HR by the Algorithm: Playing by the Numbers






One of the hottest areas in our run-for-the-numbers race right now is predictive analytics – algorithmically-based formulas that might predict such important things as who will be a top performer or who is likely to leave the organization.

Rather than looking for a crystal ball, the intent in these algorithms is to use mathematics (referred to as “science” by the vendors) to provide HR with the data points for better decision making. Let’s look at one popular example today: predicting employee voluntary attrition.  This feature is increasingly prevalent now for two reasons: one, attrition is important to organizations worldwide in a tight market for skills, and two, it is generally easier to “predict” based on the kind of data that HR generally has available: time in one job, duration without promotion, reputation of the manager with his or her subordinates historically, length and time of the commute to work, and the like. 

Just this morning I listened to one solution provider, Ultimate Software, talk about its retention predictor and upcoming high-performance predictor. Likely these can be valuable tools for many. But maybe we should play out conceivable outcomes of the predictive philosophy.

Let’s look at two possible though perhaps unlikely ramifications for the “Predictive Economy” as it applies to the workplace: misunderstanding the algorithms on which these predictions are made and the replacement of people in the decision-making process through over-reliance on numbers.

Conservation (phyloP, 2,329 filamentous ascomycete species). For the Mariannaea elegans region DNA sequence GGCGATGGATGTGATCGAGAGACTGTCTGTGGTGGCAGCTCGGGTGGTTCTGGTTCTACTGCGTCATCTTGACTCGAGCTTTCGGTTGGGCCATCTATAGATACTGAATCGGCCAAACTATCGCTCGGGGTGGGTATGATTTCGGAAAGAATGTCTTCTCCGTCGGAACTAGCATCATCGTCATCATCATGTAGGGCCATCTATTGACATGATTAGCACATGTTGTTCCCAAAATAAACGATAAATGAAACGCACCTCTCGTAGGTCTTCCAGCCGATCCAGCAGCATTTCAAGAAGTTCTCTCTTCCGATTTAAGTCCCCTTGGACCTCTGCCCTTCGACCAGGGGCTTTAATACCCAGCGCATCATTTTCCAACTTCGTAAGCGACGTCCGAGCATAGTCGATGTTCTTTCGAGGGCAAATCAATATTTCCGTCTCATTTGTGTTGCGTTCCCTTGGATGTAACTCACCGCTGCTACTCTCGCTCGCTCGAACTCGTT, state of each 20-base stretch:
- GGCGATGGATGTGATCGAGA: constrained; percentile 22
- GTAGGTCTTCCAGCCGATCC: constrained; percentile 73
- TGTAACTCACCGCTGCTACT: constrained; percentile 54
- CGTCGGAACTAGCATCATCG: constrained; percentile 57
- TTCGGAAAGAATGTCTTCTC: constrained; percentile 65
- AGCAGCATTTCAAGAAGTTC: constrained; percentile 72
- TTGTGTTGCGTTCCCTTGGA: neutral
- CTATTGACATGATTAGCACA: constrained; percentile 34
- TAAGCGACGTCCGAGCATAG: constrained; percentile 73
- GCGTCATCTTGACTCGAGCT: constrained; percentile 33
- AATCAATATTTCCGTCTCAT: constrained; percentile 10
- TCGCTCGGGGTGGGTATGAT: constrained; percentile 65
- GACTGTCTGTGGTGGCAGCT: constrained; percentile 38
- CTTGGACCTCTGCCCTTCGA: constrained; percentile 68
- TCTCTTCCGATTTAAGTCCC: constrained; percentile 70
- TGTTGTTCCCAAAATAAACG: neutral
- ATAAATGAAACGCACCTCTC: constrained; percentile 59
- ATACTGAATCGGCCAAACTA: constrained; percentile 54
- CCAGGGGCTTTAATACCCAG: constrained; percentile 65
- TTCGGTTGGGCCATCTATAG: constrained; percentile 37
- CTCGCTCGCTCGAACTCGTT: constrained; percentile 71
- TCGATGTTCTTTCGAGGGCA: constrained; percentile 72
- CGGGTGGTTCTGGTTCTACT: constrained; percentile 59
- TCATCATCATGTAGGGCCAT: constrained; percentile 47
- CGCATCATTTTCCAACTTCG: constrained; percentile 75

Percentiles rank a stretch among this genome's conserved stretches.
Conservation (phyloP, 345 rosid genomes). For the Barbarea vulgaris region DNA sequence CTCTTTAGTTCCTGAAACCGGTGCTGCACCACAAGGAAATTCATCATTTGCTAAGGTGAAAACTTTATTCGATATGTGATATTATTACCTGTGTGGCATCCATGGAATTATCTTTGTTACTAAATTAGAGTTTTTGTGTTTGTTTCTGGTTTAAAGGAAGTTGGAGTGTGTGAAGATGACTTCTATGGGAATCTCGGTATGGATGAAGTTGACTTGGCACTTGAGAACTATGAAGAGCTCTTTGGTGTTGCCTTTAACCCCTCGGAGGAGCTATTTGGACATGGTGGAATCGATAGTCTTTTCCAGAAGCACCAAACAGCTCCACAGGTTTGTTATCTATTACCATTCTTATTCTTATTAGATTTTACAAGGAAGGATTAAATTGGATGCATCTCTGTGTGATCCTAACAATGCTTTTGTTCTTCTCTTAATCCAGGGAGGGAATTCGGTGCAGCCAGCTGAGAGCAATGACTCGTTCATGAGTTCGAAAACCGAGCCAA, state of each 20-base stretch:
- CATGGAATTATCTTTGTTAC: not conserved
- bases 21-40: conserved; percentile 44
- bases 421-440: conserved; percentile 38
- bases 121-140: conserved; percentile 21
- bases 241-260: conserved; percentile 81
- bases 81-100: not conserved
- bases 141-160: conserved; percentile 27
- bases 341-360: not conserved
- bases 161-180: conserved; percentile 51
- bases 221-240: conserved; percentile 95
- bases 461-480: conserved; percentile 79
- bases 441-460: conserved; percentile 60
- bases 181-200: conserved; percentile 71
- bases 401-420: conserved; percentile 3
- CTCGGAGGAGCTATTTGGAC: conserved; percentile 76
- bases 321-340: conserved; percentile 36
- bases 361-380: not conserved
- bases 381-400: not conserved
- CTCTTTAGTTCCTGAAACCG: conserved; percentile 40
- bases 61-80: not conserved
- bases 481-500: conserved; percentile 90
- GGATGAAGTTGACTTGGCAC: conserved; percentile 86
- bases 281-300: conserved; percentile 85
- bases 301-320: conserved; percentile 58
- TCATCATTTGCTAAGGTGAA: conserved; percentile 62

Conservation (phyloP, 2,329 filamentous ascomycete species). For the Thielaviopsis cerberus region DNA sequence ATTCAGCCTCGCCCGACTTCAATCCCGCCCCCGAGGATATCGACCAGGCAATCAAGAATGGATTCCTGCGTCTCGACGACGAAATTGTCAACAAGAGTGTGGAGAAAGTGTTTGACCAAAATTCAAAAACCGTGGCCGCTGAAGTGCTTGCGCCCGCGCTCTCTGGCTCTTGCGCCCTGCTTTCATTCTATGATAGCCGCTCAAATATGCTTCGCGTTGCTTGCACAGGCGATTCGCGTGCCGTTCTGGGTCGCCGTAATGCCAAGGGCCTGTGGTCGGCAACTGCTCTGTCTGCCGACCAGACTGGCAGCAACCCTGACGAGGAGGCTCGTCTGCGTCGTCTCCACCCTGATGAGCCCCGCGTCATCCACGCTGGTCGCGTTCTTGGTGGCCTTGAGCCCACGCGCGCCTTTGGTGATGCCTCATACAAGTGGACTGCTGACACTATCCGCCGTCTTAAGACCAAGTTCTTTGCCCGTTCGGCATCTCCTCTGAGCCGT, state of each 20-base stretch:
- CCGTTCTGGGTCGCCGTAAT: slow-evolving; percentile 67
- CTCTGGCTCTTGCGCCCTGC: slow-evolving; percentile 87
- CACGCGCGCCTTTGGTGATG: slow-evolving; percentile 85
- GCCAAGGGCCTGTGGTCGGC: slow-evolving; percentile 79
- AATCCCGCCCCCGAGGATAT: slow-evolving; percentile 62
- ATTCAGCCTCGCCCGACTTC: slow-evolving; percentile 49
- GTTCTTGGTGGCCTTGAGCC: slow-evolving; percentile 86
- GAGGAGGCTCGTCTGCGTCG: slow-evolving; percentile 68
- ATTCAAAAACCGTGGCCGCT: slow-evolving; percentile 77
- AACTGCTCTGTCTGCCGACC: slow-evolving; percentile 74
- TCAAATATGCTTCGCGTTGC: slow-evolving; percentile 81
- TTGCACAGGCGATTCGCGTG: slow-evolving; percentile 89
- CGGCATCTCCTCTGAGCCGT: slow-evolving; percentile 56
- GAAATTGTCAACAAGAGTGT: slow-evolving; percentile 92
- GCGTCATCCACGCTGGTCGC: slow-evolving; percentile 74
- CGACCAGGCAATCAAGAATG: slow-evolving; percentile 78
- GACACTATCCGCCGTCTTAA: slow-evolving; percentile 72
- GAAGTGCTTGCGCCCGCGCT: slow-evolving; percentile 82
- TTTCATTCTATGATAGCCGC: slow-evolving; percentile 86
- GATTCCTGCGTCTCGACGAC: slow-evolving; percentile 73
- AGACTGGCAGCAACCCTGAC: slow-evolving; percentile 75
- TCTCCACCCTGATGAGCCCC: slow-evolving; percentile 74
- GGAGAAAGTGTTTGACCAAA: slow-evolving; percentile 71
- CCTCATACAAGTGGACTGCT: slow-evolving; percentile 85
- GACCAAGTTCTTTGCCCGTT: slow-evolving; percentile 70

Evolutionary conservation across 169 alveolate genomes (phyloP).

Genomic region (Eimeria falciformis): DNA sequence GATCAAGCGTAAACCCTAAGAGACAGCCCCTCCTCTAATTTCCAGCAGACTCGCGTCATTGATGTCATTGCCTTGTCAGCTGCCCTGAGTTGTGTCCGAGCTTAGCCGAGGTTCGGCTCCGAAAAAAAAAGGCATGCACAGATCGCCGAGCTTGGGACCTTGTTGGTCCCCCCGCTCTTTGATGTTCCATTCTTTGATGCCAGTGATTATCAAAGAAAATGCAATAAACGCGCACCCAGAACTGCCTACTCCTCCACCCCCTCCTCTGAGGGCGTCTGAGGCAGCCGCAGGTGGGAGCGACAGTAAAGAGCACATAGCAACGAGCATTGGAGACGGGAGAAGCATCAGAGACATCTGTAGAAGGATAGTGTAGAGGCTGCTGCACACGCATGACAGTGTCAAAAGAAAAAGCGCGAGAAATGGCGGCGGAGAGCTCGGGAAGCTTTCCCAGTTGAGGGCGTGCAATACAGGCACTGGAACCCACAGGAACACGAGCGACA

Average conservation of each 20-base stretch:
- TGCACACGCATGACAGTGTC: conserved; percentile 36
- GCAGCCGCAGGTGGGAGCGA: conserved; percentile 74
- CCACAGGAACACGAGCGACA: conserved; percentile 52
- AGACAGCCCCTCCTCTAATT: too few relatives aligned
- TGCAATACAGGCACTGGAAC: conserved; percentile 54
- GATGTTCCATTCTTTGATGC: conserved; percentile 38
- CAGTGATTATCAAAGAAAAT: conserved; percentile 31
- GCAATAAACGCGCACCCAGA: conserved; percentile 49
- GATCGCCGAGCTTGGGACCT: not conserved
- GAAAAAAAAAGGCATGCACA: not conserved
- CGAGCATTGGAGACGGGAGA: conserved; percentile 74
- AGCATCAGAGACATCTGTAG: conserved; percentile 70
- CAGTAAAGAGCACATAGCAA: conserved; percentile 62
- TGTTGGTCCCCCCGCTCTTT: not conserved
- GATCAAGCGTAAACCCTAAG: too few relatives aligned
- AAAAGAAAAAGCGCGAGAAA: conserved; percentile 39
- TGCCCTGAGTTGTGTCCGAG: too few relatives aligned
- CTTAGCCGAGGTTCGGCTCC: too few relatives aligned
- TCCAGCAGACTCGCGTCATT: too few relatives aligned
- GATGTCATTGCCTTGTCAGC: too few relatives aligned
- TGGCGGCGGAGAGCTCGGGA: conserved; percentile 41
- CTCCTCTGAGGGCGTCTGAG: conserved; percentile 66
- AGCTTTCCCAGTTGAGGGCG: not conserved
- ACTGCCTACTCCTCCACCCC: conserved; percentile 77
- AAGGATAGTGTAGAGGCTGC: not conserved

Solutions that predict behavior, success, retention or leadership abilities are by definition fairly complex: they must crunch data from many sources to ascertain a conclusion such as “Sally is a likely high potential performer.”  An HR professional or indeed, Sally’s manager, will be delighted to see this fact highlighted in Sally’s profile – but will either stop to consider on what basis the conclusion was made? Will anyone in an organization take to time to figure out how a software-provided algorithm works and evaluate the validity of the data used by the program to support such a conclusion within his or her specific environment?  If a formula is a “predict the difference between a C and an A player 75% of the time,” is it meaningful to you? And are you comfortable with looking at a computer-derived conclusion and making an employee decision on it? 

But let’s say the algorithms are faultless: we can predict to a one who will succeed, who is a good team player, who will leave the organization, and who will be a great leader. We can replace the “people part” of HR and training because we will be able to calculate good hires, automatically assign appropriate learning to them because we know what they will excel at, algorithmically assign them to teams because we know their social behaviors, automatically plot out promotion paths and salary increases – and eliminate the decisions and indecision that often surrounds the employee acquisition and optimization processes.  Human intervention not needed.

Now, not to sound overly curmudgeonly, I do like scientifically-derived data about almost everything—especially people. But as we move into the hyper-analytic movement in human capital management, let’s just make sure we really know what we looking at in those algorithmically created conclusions that can affect our employees lives.